In the same general theme as Keith Loftstrom’s launch loop concept [via Speaktomanagers] we have the Rotating Space Elevator:
Golubović and Knudsen have introduced the Rotating Space Elevator (RSE), a rotating system of a floppy string that forms an ellipse-like shape. Unlike the traditional Linear Space Elevator (LSE) made of a single straight cable at rest, the RSE rotates in a quasi-periodic state.
“The idea came by itself,” Golubović told PhysOrg.com. “I was thinking how to make things move easily and quickly up the traditional Tsiolkovsky-type space elevators. In my kitchen, I was mixing coffee in my cup too vigorously and the centrifugal force on the rotating coffee won over gravity to make some of the coffee lift and splash out the cup. This was my ‘eureka’ that lead to adding a similar conceptual feature to the old space elevator idea…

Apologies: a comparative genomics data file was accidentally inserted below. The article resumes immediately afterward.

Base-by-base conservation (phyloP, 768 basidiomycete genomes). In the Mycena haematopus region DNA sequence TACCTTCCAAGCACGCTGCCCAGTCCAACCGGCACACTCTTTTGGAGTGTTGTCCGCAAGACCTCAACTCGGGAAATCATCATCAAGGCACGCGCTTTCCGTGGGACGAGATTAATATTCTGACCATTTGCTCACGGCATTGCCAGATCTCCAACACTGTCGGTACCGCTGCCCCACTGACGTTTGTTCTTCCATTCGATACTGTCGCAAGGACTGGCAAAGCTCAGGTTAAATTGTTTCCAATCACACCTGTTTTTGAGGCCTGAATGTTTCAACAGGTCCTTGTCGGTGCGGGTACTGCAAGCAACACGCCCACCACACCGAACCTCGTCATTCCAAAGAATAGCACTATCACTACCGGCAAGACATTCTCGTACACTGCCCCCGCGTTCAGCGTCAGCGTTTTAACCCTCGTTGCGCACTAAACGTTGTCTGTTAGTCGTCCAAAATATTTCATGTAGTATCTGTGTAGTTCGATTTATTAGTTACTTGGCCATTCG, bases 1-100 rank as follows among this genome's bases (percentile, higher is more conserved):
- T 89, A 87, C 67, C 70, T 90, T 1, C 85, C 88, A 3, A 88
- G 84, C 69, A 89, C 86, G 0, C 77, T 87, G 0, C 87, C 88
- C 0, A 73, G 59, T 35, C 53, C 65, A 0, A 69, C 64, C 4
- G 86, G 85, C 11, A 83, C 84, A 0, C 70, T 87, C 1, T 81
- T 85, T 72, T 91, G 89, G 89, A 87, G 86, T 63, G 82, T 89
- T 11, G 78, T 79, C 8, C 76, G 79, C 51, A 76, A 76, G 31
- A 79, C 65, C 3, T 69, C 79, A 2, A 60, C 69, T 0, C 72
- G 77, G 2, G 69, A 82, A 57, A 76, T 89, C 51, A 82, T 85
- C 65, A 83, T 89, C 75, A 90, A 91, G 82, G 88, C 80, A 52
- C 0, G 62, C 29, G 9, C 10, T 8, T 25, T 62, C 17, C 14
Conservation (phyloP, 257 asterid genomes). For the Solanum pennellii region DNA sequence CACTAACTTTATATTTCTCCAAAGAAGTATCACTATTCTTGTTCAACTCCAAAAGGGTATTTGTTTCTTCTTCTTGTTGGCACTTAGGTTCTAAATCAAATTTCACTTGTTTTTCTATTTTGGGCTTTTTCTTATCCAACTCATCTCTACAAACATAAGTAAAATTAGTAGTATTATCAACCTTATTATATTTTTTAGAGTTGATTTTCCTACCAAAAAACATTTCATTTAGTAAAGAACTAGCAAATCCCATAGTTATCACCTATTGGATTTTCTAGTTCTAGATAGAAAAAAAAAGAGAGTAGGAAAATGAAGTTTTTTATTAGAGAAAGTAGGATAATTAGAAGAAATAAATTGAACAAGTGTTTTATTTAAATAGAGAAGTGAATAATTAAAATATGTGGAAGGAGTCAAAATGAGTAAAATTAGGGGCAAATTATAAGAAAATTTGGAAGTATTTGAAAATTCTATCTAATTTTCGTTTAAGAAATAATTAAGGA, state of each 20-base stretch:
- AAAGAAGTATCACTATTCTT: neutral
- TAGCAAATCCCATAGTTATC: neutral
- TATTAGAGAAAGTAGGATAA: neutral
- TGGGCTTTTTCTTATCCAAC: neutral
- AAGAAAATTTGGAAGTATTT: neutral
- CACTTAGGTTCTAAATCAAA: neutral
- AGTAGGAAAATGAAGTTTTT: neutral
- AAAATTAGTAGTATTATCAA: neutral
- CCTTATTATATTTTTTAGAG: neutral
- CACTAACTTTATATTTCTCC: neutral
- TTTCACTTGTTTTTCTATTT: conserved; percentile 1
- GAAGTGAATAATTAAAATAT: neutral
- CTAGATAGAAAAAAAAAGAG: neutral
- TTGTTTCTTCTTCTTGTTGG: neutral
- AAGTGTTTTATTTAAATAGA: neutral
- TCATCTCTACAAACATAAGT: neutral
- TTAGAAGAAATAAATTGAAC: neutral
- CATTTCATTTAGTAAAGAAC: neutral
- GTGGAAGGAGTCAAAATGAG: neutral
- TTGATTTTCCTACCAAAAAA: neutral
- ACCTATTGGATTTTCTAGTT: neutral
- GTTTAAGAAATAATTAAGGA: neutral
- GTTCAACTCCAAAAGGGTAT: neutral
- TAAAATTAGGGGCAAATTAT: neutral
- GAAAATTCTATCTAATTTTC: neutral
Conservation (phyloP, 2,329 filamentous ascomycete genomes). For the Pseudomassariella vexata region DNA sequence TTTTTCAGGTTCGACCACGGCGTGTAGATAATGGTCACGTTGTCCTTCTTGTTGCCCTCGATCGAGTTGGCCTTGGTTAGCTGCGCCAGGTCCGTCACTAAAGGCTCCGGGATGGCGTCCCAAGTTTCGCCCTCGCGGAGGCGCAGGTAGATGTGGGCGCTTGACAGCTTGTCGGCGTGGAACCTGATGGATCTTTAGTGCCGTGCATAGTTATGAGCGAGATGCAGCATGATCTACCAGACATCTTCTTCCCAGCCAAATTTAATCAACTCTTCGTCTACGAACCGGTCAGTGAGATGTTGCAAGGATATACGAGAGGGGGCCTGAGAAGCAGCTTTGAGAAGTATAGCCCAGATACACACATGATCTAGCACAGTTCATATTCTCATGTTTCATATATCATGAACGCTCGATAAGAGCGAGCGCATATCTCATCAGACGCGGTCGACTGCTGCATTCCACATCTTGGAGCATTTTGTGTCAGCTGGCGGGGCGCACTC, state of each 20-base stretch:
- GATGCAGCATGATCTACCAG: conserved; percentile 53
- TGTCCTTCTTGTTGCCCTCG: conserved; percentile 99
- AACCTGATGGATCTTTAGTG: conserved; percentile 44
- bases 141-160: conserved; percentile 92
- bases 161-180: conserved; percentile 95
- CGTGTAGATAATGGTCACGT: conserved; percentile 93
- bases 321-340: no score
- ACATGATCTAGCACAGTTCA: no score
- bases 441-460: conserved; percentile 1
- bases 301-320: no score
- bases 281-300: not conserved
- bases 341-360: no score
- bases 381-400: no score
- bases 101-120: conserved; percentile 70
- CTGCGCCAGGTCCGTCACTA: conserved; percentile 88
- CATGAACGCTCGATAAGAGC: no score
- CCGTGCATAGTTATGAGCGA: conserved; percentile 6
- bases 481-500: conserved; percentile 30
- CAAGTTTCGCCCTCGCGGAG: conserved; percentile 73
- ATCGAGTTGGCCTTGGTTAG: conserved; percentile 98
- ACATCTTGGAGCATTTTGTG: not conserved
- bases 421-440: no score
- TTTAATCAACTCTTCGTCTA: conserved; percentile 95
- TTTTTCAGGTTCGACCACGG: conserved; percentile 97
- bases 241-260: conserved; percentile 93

[via Next Big Future][image from Physorg]
A classic Big Dumb Object is discussed in Short Sharp Science: a space elevator combined with a maglev launcher to propel prospective lunar colonists into orbit:
The lunar elevator doesn’t actually reach the regolith. Instead, the elevator ribbon ends 10 kilometres shy of the lunar surface so that no lunar mountain peaks hit the end, or terminus, of the orbiting elevator.
So how do astronauts make that 10 km jump to the elevator’s dangling tail? Easy: as the terminus passes overhead, they are fired in a magnetically levitated train along a track that’s been laid across the lunar plain and which gradually eases upwards to become vertical.
If they are fired at just the right time – and I wouldn’t like to be the person specifying or writing the software to do that, they are caught by some kind of robotic grappler at the terminus, which attaches the train to the ribbon.
[image from Hamed Saber on flickr]